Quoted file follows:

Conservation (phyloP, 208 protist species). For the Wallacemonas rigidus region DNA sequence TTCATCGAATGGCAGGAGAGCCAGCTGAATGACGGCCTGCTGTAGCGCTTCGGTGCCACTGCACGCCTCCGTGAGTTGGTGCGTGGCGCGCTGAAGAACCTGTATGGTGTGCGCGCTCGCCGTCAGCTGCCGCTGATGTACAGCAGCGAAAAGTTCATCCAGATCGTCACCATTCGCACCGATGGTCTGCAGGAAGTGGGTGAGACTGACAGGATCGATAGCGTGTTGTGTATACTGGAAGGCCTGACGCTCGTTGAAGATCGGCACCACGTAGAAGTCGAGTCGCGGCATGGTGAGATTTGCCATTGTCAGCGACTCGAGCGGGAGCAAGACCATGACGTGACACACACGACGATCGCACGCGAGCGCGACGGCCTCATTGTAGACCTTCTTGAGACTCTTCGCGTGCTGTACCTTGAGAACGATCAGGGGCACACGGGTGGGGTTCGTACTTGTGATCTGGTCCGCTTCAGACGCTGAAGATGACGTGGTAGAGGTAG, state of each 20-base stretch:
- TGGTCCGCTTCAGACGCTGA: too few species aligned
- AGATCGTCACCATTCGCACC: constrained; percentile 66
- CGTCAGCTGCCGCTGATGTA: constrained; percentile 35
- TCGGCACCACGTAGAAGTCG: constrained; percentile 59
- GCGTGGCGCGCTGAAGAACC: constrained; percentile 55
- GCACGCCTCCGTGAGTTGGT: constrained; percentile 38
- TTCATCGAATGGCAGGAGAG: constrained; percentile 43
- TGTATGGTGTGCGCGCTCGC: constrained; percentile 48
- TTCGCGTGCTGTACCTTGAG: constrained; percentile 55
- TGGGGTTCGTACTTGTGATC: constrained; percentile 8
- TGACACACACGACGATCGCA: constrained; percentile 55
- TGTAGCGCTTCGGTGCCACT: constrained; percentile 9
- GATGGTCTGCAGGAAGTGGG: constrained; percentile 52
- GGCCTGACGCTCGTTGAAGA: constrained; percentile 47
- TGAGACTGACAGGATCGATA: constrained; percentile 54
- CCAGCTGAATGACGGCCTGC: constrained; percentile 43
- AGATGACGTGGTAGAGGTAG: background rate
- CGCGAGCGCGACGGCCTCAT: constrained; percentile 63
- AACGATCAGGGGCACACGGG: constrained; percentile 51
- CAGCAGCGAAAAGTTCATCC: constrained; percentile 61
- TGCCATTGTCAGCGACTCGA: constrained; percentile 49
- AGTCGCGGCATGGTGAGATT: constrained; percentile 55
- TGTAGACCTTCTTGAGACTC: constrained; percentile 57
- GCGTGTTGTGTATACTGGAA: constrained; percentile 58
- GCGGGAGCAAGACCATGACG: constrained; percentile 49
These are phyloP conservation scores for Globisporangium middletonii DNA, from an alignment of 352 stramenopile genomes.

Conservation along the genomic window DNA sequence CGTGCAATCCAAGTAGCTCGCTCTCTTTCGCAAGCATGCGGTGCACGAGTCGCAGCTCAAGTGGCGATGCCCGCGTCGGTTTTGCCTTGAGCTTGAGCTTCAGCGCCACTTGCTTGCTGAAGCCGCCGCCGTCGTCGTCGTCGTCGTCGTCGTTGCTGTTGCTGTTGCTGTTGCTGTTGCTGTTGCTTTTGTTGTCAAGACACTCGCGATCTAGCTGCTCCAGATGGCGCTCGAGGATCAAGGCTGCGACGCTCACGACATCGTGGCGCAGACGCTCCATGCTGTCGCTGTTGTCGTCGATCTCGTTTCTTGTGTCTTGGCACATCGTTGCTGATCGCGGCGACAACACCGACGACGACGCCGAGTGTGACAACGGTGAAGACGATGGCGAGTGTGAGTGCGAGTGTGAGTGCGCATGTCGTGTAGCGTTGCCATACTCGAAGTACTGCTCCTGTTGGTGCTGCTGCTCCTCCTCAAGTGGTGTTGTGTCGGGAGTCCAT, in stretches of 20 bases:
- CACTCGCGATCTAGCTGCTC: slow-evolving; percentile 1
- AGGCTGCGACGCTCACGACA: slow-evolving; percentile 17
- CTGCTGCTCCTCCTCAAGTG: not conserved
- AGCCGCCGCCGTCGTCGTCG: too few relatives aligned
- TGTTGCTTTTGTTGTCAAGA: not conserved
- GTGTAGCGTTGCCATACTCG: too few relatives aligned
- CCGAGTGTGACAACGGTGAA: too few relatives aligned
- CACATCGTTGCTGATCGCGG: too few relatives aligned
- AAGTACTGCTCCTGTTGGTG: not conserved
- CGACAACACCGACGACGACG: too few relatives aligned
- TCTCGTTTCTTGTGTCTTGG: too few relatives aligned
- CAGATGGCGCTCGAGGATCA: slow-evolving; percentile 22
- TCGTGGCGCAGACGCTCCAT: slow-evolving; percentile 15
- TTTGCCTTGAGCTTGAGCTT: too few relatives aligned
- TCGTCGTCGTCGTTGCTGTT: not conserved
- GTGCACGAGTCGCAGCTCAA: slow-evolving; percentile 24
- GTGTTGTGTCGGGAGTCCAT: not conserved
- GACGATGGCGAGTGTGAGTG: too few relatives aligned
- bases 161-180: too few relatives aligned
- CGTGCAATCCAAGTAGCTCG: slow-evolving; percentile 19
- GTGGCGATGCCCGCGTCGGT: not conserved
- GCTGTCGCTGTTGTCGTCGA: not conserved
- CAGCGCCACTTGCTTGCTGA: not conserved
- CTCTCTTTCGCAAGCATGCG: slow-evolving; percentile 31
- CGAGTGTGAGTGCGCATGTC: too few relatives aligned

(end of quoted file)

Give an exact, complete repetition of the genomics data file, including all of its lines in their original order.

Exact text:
Conservation (phyloP, 208 protist species). For the Wallacemonas rigidus region DNA sequence TTCATCGAATGGCAGGAGAGCCAGCTGAATGACGGCCTGCTGTAGCGCTTCGGTGCCACTGCACGCCTCCGTGAGTTGGTGCGTGGCGCGCTGAAGAACCTGTATGGTGTGCGCGCTCGCCGTCAGCTGCCGCTGATGTACAGCAGCGAAAAGTTCATCCAGATCGTCACCATTCGCACCGATGGTCTGCAGGAAGTGGGTGAGACTGACAGGATCGATAGCGTGTTGTGTATACTGGAAGGCCTGACGCTCGTTGAAGATCGGCACCACGTAGAAGTCGAGTCGCGGCATGGTGAGATTTGCCATTGTCAGCGACTCGAGCGGGAGCAAGACCATGACGTGACACACACGACGATCGCACGCGAGCGCGACGGCCTCATTGTAGACCTTCTTGAGACTCTTCGCGTGCTGTACCTTGAGAACGATCAGGGGCACACGGGTGGGGTTCGTACTTGTGATCTGGTCCGCTTCAGACGCTGAAGATGACGTGGTAGAGGTAG, state of each 20-base stretch:
- TGGTCCGCTTCAGACGCTGA: too few species aligned
- AGATCGTCACCATTCGCACC: constrained; percentile 66
- CGTCAGCTGCCGCTGATGTA: constrained; percentile 35
- TCGGCACCACGTAGAAGTCG: constrained; percentile 59
- GCGTGGCGCGCTGAAGAACC: constrained; percentile 55
- GCACGCCTCCGTGAGTTGGT: constrained; percentile 38
- TTCATCGAATGGCAGGAGAG: constrained; percentile 43
- TGTATGGTGTGCGCGCTCGC: constrained; percentile 48
- TTCGCGTGCTGTACCTTGAG: constrained; percentile 55
- TGGGGTTCGTACTTGTGATC: constrained; percentile 8
- TGACACACACGACGATCGCA: constrained; percentile 55
- TGTAGCGCTTCGGTGCCACT: constrained; percentile 9
- GATGGTCTGCAGGAAGTGGG: constrained; percentile 52
- GGCCTGACGCTCGTTGAAGA: constrained; percentile 47
- TGAGACTGACAGGATCGATA: constrained; percentile 54
- CCAGCTGAATGACGGCCTGC: constrained; percentile 43
- AGATGACGTGGTAGAGGTAG: background rate
- CGCGAGCGCGACGGCCTCAT: constrained; percentile 63
- AACGATCAGGGGCACACGGG: constrained; percentile 51
- CAGCAGCGAAAAGTTCATCC: constrained; percentile 61
- TGCCATTGTCAGCGACTCGA: constrained; percentile 49
- AGTCGCGGCATGGTGAGATT: constrained; percentile 55
- TGTAGACCTTCTTGAGACTC: constrained; percentile 57
- GCGTGTTGTGTATACTGGAA: constrained; percentile 58
- GCGGGAGCAAGACCATGACG: constrained; percentile 49
These are phyloP conservation scores for Globisporangium middletonii DNA, from an alignment of 352 stramenopile genomes.

Conservation along the genomic window DNA sequence CGTGCAATCCAAGTAGCTCGCTCTCTTTCGCAAGCATGCGGTGCACGAGTCGCAGCTCAAGTGGCGATGCCCGCGTCGGTTTTGCCTTGAGCTTGAGCTTCAGCGCCACTTGCTTGCTGAAGCCGCCGCCGTCGTCGTCGTCGTCGTCGTCGTTGCTGTTGCTGTTGCTGTTGCTGTTGCTGTTGCTTTTGTTGTCAAGACACTCGCGATCTAGCTGCTCCAGATGGCGCTCGAGGATCAAGGCTGCGACGCTCACGACATCGTGGCGCAGACGCTCCATGCTGTCGCTGTTGTCGTCGATCTCGTTTCTTGTGTCTTGGCACATCGTTGCTGATCGCGGCGACAACACCGACGACGACGCCGAGTGTGACAACGGTGAAGACGATGGCGAGTGTGAGTGCGAGTGTGAGTGCGCATGTCGTGTAGCGTTGCCATACTCGAAGTACTGCTCCTGTTGGTGCTGCTGCTCCTCCTCAAGTGGTGTTGTGTCGGGAGTCCAT, in stretches of 20 bases:
- CACTCGCGATCTAGCTGCTC: slow-evolving; percentile 1
- AGGCTGCGACGCTCACGACA: slow-evolving; percentile 17
- CTGCTGCTCCTCCTCAAGTG: not conserved
- AGCCGCCGCCGTCGTCGTCG: too few relatives aligned
- TGTTGCTTTTGTTGTCAAGA: not conserved
- GTGTAGCGTTGCCATACTCG: too few relatives aligned
- CCGAGTGTGACAACGGTGAA: too few relatives aligned
- CACATCGTTGCTGATCGCGG: too few relatives aligned
- AAGTACTGCTCCTGTTGGTG: not conserved
- CGACAACACCGACGACGACG: too few relatives aligned
- TCTCGTTTCTTGTGTCTTGG: too few relatives aligned
- CAGATGGCGCTCGAGGATCA: slow-evolving; percentile 22
- TCGTGGCGCAGACGCTCCAT: slow-evolving; percentile 15
- TTTGCCTTGAGCTTGAGCTT: too few relatives aligned
- TCGTCGTCGTCGTTGCTGTT: not conserved
- GTGCACGAGTCGCAGCTCAA: slow-evolving; percentile 24
- GTGTTGTGTCGGGAGTCCAT: not conserved
- GACGATGGCGAGTGTGAGTG: too few relatives aligned
- bases 161-180: too few relatives aligned
- CGTGCAATCCAAGTAGCTCG: slow-evolving; percentile 19
- GTGGCGATGCCCGCGTCGGT: not conserved
- GCTGTCGCTGTTGTCGTCGA: not conserved
- CAGCGCCACTTGCTTGCTGA: not conserved
- CTCTCTTTCGCAAGCATGCG: slow-evolving; percentile 31
- CGAGTGTGAGTGCGCATGTC: too few relatives aligned